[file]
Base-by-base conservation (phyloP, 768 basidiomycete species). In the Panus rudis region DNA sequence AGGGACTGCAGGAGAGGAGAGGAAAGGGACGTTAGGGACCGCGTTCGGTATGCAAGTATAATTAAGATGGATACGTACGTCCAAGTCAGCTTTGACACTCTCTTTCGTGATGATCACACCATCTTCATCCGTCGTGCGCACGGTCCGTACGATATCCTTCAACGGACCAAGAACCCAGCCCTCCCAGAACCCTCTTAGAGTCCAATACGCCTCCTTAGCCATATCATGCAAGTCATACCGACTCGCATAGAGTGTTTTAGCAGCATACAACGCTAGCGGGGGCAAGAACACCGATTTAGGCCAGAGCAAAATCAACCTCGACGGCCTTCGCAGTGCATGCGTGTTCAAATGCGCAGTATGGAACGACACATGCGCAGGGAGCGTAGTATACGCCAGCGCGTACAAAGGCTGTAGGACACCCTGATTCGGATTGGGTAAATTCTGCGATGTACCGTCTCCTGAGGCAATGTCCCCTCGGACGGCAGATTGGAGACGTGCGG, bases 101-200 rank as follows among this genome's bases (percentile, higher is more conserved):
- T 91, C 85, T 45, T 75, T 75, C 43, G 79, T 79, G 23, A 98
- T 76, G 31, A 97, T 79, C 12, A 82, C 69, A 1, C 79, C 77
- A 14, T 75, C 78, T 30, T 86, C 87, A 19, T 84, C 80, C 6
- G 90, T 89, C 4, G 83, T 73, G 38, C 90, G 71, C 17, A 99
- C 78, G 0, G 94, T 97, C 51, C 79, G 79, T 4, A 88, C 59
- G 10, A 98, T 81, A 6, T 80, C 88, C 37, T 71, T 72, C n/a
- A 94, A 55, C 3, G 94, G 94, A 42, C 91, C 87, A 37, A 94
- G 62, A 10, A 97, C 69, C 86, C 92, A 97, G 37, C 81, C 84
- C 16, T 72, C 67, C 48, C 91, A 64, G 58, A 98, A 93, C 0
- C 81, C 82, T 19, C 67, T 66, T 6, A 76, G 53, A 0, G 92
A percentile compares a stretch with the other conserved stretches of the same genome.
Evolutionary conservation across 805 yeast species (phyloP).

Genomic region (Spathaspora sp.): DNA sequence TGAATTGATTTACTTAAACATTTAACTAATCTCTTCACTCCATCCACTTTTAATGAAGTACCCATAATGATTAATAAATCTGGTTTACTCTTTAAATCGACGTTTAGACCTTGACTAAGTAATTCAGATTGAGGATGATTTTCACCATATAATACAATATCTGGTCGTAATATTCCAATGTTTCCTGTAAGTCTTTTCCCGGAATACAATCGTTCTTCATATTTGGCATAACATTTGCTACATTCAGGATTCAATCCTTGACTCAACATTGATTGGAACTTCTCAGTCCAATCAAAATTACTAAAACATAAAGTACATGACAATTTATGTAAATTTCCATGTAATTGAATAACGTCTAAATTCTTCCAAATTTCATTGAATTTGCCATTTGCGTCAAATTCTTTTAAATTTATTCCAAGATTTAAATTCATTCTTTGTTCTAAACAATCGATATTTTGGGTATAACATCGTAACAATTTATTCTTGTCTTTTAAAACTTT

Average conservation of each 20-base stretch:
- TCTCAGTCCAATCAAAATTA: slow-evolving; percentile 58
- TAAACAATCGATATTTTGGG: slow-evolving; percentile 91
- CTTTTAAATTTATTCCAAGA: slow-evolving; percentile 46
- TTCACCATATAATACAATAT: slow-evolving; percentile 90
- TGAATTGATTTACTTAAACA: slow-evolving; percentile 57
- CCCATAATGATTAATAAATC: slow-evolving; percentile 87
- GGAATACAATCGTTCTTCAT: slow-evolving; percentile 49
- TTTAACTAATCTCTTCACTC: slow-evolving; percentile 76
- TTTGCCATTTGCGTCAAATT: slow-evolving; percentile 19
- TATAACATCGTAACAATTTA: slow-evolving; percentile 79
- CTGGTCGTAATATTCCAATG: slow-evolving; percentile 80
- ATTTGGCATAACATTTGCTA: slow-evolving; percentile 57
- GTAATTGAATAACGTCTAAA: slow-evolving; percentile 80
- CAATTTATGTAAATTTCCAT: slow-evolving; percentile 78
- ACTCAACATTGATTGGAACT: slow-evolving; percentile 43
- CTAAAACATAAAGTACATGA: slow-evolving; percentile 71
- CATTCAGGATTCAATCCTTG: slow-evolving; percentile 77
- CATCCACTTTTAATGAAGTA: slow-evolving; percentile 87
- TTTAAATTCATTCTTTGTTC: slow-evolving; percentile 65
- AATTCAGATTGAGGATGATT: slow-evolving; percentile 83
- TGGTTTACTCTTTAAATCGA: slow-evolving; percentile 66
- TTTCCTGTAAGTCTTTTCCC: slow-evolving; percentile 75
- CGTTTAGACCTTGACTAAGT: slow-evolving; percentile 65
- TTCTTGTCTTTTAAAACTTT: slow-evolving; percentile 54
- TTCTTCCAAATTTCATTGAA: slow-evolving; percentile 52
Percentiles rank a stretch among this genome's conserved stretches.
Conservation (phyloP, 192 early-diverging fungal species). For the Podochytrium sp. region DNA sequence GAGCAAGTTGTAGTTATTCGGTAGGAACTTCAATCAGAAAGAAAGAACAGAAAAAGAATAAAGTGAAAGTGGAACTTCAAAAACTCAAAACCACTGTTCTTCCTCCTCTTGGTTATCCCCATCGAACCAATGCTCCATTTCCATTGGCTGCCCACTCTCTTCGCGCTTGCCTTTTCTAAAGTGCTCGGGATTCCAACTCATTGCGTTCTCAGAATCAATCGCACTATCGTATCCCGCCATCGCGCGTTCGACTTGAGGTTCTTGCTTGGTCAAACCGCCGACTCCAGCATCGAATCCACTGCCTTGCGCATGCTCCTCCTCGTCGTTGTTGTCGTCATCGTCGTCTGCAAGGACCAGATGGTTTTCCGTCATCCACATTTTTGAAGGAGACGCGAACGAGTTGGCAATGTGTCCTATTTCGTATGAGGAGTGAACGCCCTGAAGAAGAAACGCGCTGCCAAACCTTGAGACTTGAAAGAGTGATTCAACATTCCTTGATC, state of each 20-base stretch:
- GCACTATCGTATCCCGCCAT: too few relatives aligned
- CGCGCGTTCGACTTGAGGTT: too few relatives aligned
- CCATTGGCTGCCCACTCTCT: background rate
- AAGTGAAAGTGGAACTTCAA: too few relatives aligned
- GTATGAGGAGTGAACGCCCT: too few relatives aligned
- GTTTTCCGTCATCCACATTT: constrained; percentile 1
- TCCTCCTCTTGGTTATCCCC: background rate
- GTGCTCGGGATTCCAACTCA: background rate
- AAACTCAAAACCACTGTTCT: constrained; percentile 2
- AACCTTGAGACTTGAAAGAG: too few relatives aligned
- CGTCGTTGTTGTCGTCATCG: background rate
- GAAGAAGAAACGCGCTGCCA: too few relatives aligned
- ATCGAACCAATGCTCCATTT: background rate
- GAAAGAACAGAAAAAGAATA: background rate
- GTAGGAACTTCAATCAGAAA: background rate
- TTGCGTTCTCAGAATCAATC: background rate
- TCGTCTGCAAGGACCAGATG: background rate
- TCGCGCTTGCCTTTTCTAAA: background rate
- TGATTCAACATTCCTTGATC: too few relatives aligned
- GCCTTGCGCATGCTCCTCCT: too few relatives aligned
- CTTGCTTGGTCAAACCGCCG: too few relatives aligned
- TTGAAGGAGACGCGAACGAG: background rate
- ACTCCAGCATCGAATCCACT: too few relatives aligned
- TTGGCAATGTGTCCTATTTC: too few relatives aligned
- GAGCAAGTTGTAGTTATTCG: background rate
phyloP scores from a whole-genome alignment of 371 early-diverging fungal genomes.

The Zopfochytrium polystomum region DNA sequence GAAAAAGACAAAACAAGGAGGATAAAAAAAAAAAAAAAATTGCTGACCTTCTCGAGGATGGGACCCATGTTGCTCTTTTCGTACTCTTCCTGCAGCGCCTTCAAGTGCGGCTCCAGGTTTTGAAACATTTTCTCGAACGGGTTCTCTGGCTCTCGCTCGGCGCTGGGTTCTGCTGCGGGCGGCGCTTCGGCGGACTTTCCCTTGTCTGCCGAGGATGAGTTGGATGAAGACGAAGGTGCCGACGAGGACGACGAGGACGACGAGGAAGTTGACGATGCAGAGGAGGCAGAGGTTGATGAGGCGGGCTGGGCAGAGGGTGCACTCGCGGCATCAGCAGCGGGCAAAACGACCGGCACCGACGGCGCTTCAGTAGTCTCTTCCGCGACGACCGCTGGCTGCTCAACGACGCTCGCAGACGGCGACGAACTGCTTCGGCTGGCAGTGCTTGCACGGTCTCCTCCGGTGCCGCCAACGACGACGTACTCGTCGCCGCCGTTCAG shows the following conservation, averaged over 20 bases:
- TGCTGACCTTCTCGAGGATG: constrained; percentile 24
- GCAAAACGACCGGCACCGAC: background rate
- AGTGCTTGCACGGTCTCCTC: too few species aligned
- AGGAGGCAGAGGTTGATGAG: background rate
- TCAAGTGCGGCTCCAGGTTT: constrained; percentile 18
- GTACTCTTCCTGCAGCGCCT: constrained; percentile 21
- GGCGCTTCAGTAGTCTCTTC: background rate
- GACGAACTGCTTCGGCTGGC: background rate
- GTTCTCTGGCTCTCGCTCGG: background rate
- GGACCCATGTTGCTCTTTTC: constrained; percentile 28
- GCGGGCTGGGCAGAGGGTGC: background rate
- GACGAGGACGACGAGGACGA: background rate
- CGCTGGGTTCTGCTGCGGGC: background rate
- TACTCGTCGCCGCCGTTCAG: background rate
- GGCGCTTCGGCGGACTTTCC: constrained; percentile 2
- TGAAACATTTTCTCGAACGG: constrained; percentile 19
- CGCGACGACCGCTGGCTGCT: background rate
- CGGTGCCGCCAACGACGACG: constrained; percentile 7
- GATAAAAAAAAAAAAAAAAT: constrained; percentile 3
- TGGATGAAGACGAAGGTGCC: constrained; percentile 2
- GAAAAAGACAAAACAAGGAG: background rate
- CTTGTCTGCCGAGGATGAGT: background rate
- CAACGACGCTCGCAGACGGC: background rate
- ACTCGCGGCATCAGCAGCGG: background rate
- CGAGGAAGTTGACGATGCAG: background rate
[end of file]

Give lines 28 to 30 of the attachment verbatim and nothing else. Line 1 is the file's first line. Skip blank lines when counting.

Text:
- GTAATTGAATAACGTCTAAA: slow-evolving; percentile 80
- CAATTTATGTAAATTTCCAT: slow-evolving; percentile 78
- ACTCAACATTGATTGGAACT: slow-evolving; percentile 43